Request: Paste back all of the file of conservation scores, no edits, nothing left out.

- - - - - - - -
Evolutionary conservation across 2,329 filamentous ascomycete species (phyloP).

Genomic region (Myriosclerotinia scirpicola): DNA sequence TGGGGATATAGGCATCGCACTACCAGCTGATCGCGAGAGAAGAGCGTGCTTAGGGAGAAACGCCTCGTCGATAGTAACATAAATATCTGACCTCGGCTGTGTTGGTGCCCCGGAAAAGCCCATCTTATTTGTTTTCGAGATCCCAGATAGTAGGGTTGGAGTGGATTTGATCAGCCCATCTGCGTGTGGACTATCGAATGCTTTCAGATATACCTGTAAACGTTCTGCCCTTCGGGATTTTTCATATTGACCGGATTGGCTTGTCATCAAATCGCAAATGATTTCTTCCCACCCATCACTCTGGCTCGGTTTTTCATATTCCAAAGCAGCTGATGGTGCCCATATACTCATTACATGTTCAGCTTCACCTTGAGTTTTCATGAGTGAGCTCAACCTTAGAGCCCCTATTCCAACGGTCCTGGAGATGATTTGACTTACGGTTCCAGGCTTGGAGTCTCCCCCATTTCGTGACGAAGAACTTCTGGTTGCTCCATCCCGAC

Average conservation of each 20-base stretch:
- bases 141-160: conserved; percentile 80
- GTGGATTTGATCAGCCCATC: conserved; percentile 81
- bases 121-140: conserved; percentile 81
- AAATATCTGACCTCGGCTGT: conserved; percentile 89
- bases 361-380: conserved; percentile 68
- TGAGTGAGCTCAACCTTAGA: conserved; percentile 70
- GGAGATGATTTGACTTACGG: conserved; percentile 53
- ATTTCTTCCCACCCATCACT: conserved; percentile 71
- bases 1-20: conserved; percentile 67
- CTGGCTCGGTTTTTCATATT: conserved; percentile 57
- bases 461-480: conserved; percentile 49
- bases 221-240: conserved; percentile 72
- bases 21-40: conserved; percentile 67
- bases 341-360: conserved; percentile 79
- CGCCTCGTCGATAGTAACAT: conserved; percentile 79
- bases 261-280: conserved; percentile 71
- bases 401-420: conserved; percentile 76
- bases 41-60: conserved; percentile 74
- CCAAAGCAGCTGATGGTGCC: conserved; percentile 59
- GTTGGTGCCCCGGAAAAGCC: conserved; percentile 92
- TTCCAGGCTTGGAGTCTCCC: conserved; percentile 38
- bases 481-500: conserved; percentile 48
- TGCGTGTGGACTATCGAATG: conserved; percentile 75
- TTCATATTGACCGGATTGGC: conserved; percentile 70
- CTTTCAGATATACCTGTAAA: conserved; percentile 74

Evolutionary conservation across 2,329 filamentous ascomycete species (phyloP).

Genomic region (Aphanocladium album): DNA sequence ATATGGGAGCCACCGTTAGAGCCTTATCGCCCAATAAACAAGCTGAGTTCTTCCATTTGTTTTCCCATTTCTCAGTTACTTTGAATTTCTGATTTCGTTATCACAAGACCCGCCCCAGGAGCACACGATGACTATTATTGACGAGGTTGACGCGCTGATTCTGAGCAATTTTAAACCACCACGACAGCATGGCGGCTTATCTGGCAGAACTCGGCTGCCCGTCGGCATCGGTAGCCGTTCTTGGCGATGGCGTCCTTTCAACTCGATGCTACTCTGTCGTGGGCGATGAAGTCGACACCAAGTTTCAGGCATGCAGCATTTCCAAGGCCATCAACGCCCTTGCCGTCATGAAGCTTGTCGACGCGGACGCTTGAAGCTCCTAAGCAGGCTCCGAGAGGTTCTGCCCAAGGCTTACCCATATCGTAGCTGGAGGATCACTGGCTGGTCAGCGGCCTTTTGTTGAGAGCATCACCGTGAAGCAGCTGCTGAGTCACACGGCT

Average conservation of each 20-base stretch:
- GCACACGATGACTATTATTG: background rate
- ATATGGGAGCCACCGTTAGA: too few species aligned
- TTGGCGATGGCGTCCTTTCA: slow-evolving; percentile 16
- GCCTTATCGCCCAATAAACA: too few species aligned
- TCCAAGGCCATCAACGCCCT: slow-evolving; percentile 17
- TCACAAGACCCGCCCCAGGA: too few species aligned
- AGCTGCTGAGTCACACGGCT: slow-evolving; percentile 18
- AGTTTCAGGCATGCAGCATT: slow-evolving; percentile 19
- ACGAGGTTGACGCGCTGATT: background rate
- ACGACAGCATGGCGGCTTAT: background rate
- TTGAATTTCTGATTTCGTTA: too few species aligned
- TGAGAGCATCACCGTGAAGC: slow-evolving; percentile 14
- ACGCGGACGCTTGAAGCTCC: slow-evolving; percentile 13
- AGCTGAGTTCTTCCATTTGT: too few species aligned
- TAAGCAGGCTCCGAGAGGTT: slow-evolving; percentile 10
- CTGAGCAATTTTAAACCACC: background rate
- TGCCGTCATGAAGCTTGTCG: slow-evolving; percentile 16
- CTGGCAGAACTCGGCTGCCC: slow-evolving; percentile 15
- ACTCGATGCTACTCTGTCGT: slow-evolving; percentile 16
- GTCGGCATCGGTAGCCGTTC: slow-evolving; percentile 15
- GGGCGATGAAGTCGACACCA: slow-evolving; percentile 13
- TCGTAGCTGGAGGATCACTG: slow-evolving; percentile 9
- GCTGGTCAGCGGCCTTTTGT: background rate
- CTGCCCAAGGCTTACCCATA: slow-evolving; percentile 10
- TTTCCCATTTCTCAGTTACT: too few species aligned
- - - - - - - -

Evolutionary conservation across 2,329 filamentous ascomycete species (phyloP).

Genomic region (Myriosclerotinia scirpicola): DNA sequence TGGGGATATAGGCATCGCACTACCAGCTGATCGCGAGAGAAGAGCGTGCTTAGGGAGAAACGCCTCGTCGATAGTAACATAAATATCTGACCTCGGCTGTGTTGGTGCCCCGGAAAAGCCCATCTTATTTGTTTTCGAGATCCCAGATAGTAGGGTTGGAGTGGATTTGATCAGCCCATCTGCGTGTGGACTATCGAATGCTTTCAGATATACCTGTAAACGTTCTGCCCTTCGGGATTTTTCATATTGACCGGATTGGCTTGTCATCAAATCGCAAATGATTTCTTCCCACCCATCACTCTGGCTCGGTTTTTCATATTCCAAAGCAGCTGATGGTGCCCATATACTCATTACATGTTCAGCTTCACCTTGAGTTTTCATGAGTGAGCTCAACCTTAGAGCCCCTATTCCAACGGTCCTGGAGATGATTTGACTTACGGTTCCAGGCTTGGAGTCTCCCCCATTTCGTGACGAAGAACTTCTGGTTGCTCCATCCCGAC

Average conservation of each 20-base stretch:
- bases 141-160: conserved; percentile 80
- GTGGATTTGATCAGCCCATC: conserved; percentile 81
- bases 121-140: conserved; percentile 81
- AAATATCTGACCTCGGCTGT: conserved; percentile 89
- bases 361-380: conserved; percentile 68
- TGAGTGAGCTCAACCTTAGA: conserved; percentile 70
- GGAGATGATTTGACTTACGG: conserved; percentile 53
- ATTTCTTCCCACCCATCACT: conserved; percentile 71
- bases 1-20: conserved; percentile 67
- CTGGCTCGGTTTTTCATATT: conserved; percentile 57
- bases 461-480: conserved; percentile 49
- bases 221-240: conserved; percentile 72
- bases 21-40: conserved; percentile 67
- bases 341-360: conserved; percentile 79
- CGCCTCGTCGATAGTAACAT: conserved; percentile 79
- bases 261-280: conserved; percentile 71
- bases 401-420: conserved; percentile 76
- bases 41-60: conserved; percentile 74
- CCAAAGCAGCTGATGGTGCC: conserved; percentile 59
- GTTGGTGCCCCGGAAAAGCC: conserved; percentile 92
- TTCCAGGCTTGGAGTCTCCC: conserved; percentile 38
- bases 481-500: conserved; percentile 48
- TGCGTGTGGACTATCGAATG: conserved; percentile 75
- TTCATATTGACCGGATTGGC: conserved; percentile 70
- CTTTCAGATATACCTGTAAA: conserved; percentile 74

Evolutionary conservation across 2,329 filamentous ascomycete species (phyloP).

Genomic region (Aphanocladium album): DNA sequence ATATGGGAGCCACCGTTAGAGCCTTATCGCCCAATAAACAAGCTGAGTTCTTCCATTTGTTTTCCCATTTCTCAGTTACTTTGAATTTCTGATTTCGTTATCACAAGACCCGCCCCAGGAGCACACGATGACTATTATTGACGAGGTTGACGCGCTGATTCTGAGCAATTTTAAACCACCACGACAGCATGGCGGCTTATCTGGCAGAACTCGGCTGCCCGTCGGCATCGGTAGCCGTTCTTGGCGATGGCGTCCTTTCAACTCGATGCTACTCTGTCGTGGGCGATGAAGTCGACACCAAGTTTCAGGCATGCAGCATTTCCAAGGCCATCAACGCCCTTGCCGTCATGAAGCTTGTCGACGCGGACGCTTGAAGCTCCTAAGCAGGCTCCGAGAGGTTCTGCCCAAGGCTTACCCATATCGTAGCTGGAGGATCACTGGCTGGTCAGCGGCCTTTTGTTGAGAGCATCACCGTGAAGCAGCTGCTGAGTCACACGGCT

Average conservation of each 20-base stretch:
- GCACACGATGACTATTATTG: background rate
- ATATGGGAGCCACCGTTAGA: too few species aligned
- TTGGCGATGGCGTCCTTTCA: slow-evolving; percentile 16
- GCCTTATCGCCCAATAAACA: too few species aligned
- TCCAAGGCCATCAACGCCCT: slow-evolving; percentile 17
- TCACAAGACCCGCCCCAGGA: too few species aligned
- AGCTGCTGAGTCACACGGCT: slow-evolving; percentile 18
- AGTTTCAGGCATGCAGCATT: slow-evolving; percentile 19
- ACGAGGTTGACGCGCTGATT: background rate
- ACGACAGCATGGCGGCTTAT: background rate
- TTGAATTTCTGATTTCGTTA: too few species aligned
- TGAGAGCATCACCGTGAAGC: slow-evolving; percentile 14
- ACGCGGACGCTTGAAGCTCC: slow-evolving; percentile 13
- AGCTGAGTTCTTCCATTTGT: too few species aligned
- TAAGCAGGCTCCGAGAGGTT: slow-evolving; percentile 10
- CTGAGCAATTTTAAACCACC: background rate
- TGCCGTCATGAAGCTTGTCG: slow-evolving; percentile 16
- CTGGCAGAACTCGGCTGCCC: slow-evolving; percentile 15
- ACTCGATGCTACTCTGTCGT: slow-evolving; percentile 16
- GTCGGCATCGGTAGCCGTTC: slow-evolving; percentile 15
- GGGCGATGAAGTCGACACCA: slow-evolving; percentile 13
- TCGTAGCTGGAGGATCACTG: slow-evolving; percentile 9
- GCTGGTCAGCGGCCTTTTGT: background rate
- CTGCCCAAGGCTTACCCATA: slow-evolving; percentile 10
- TTTCCCATTTCTCAGTTACT: too few species aligned